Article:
Here is an excerpt from David Gelles’ profile of Mark Bertolini for The New York Times. To read the complete article and check out others, please click here.
Credit: Cole Wilson for The New York Times
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Not long after joining Aetna, the health insurance giant, Mark Bertolini almost died. A skiing accident in 2004 left his body broken and his prospects dimmed. He was in his late 40s and considered early retirement.
When conventional Western medicine didn’t help him recover, Mr. Bertolini turned to Craniosacral therapy, yoga and meditation. Soon he was back at work, and was made chief executive of the company in 2010.
As C.E.O., Mr. Bertolini has distinguished himself with a series of unconventional decisions. He began offering yoga and meditation to employees; raised the minimum wage (from $12 an hour to $16) and improved benefits; decided to move Aetna out of its longtime home of Hartford, Conn.; and agreed to sell the company to CVS in a $69 billion deal that is expected to close soon.
A Detroit native, Mr. Bertolini grew up in a working-class family and struggled in school until he discovered accounting. He worked at a succession of health insurance companies before joining Aetna in 2003.
This interview, which was condensed and edited for clarity, was conducted at Aetna’s offices in New York City.
What was your childhood like?
My dad was a pattern maker in the auto industry. My mom was a part-time nurse. There were six of us in seven years. We grew up in a 1,000 square foot house with one bathroom. So we got our bath or shower assigned to us, one day a week. My brothers and I all joined sports, so we could take showers at school.
What was your first job?
I went to Catholic grade school. The nuns had me convinced that I was going to be a priest, but I bailed on that. It was not for me. So I worked at my dad’s shop. I cleaned the toilets, and washed the floors, and dusted the office, and painted the walls, and cut the lawn, starting at age 13 for a buck and a quarter an hour.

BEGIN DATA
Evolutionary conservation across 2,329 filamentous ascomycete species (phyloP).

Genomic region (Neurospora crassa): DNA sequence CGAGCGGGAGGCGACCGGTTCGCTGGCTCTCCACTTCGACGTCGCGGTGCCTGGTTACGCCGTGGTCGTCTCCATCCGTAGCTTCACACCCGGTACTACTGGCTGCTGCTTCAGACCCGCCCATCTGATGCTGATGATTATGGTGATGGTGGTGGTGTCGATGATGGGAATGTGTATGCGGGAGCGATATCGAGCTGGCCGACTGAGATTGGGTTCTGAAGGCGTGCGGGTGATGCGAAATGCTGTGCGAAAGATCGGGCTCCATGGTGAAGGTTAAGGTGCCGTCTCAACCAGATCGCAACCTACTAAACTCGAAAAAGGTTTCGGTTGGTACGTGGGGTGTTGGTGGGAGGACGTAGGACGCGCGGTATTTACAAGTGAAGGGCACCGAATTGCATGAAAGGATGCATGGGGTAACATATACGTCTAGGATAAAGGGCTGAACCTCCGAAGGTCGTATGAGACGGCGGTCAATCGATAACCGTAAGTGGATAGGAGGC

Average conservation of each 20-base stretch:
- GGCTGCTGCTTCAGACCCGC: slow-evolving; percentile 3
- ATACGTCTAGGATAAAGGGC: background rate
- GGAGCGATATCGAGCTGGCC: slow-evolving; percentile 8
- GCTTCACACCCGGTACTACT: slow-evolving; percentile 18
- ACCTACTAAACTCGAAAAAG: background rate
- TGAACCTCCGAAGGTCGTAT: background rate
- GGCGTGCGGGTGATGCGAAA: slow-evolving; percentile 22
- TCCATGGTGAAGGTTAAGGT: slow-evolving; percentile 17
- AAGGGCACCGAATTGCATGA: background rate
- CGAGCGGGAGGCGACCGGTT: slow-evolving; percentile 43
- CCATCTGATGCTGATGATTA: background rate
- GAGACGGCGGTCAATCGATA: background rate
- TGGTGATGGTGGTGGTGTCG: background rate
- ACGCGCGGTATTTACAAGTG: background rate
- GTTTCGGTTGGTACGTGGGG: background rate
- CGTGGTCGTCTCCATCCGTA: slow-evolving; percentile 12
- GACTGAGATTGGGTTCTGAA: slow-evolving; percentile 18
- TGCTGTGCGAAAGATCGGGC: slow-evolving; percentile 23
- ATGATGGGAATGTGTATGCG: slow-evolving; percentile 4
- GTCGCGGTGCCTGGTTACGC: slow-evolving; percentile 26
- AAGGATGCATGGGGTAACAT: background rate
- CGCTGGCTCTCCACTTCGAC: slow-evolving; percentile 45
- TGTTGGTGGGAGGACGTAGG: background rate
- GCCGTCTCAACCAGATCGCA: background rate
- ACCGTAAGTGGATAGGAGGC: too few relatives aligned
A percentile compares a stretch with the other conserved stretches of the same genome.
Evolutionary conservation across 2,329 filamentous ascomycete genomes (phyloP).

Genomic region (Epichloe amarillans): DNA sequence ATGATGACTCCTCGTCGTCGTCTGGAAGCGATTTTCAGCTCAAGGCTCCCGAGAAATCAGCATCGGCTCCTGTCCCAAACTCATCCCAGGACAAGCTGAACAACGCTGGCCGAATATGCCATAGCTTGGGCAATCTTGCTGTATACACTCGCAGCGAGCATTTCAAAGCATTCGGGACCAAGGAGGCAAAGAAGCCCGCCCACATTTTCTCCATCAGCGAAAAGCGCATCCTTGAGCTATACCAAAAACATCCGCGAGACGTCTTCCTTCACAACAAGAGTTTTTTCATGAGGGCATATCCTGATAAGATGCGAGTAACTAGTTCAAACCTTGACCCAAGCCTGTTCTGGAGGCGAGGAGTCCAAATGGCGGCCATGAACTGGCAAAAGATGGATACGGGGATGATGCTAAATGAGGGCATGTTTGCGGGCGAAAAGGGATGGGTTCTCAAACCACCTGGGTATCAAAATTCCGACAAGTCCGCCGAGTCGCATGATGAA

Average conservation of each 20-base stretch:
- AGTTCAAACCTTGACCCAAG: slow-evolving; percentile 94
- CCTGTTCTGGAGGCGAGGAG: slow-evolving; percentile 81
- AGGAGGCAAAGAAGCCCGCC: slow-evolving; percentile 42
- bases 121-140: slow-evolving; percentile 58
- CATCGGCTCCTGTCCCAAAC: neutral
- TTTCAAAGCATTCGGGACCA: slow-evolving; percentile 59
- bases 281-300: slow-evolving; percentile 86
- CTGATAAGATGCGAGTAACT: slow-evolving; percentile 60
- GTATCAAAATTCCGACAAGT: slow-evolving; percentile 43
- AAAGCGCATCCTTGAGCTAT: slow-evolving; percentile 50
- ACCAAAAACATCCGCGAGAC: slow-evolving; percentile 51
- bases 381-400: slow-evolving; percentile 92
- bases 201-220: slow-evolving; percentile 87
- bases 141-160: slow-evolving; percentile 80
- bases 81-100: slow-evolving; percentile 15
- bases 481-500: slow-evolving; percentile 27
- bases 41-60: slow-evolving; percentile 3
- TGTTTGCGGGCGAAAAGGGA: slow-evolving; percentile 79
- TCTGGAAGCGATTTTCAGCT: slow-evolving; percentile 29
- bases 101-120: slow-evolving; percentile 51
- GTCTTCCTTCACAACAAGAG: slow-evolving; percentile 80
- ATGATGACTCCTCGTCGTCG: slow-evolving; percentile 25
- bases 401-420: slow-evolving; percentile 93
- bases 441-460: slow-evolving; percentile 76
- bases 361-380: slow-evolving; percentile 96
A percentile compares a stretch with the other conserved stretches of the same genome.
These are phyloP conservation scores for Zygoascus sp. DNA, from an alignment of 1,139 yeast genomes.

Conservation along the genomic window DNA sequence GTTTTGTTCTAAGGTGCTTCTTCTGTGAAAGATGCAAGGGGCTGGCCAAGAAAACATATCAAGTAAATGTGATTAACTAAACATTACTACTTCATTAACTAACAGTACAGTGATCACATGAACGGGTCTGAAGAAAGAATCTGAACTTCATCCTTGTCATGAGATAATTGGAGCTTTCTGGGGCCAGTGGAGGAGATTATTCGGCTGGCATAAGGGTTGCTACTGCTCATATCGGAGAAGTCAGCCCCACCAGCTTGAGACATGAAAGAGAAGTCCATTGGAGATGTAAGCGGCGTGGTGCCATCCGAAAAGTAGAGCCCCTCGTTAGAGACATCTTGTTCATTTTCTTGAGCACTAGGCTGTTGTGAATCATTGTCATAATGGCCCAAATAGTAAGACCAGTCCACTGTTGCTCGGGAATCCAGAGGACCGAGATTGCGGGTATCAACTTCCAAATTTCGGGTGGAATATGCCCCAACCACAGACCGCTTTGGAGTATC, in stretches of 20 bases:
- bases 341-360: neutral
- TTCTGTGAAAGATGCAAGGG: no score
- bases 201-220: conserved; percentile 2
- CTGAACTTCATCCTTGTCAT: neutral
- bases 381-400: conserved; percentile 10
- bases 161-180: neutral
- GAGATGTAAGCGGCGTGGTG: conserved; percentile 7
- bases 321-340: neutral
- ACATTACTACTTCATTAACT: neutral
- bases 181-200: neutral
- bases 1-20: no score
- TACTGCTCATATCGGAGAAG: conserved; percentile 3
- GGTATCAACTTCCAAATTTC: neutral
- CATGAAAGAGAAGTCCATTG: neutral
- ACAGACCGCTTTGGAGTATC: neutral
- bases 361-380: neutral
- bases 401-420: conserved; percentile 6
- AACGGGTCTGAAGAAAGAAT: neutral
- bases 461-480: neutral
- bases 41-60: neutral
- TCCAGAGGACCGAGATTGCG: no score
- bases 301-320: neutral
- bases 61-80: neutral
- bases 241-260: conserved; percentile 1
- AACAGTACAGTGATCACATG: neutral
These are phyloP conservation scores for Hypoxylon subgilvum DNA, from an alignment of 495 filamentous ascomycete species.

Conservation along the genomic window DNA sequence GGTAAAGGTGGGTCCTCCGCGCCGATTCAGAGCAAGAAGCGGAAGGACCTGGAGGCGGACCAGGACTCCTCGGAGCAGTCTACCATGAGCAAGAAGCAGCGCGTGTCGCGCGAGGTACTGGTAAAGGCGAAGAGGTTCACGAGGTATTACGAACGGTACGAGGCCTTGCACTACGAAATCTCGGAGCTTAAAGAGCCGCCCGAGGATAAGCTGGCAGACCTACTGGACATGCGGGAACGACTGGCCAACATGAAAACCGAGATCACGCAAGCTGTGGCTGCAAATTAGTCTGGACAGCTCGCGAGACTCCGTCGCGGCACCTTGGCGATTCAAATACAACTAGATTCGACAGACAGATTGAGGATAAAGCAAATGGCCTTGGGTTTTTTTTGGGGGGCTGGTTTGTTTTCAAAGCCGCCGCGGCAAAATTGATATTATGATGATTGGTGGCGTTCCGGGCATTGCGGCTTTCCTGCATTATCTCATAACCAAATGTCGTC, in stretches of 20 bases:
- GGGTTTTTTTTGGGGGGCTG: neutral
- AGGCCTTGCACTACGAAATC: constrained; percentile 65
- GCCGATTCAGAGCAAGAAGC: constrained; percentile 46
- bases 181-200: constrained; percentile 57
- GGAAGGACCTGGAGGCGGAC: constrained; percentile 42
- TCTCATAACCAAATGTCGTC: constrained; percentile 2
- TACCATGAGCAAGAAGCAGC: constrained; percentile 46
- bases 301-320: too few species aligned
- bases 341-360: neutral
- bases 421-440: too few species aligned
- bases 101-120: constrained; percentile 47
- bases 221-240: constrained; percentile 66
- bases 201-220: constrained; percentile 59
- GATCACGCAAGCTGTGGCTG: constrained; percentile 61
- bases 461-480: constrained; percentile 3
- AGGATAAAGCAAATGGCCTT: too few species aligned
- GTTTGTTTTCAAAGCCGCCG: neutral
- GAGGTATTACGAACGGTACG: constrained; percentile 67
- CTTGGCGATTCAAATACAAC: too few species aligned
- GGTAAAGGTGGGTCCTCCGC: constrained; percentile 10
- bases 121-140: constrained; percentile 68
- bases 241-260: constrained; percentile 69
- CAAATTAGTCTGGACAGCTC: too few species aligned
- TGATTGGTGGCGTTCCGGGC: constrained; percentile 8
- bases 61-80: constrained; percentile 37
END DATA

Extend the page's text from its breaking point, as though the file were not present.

How was it working for your father?
There was this guy named Jerry who was in his 20s, who did the same job I did. We were sitting out back having a cigarette, I was like 14 years old, and he let me know that he was making $4.25 an hour. So I go to my dad and I go, “Dad, I’m making a buck and a quarter, Jerry’s making four and a quarter. I want a raise.” My dad said, “If I don’t give you a raise, what are you going to do?” I said, “I’ll quit.” He says, “Do you have another job?” I said, “No.” He says, “Great, you’re fired. Go home.” And he sent me home.
Afterward he said to me, “Do you know Jerry’s story?” I said, “No.” He says, “Well, Jerry’s never going to do anything more than he’s doing now. He’s got a wife and a daughter. I’m helping him support his family. You’re 14 years old, you’ve got a home, you’ve got food, you’re going to get an education, and you’re going to do better than Jerry’s going to ever do. Do you get it?” I said, “Yeah.”
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Here is a direct link to the complete article.
David Gelles writes the Corner Office column and other features for The New York Times’s Sunday Business section, and works with the Well team to expand The Times‘s coverage of meditation.
To learn more about him and his work, please click here.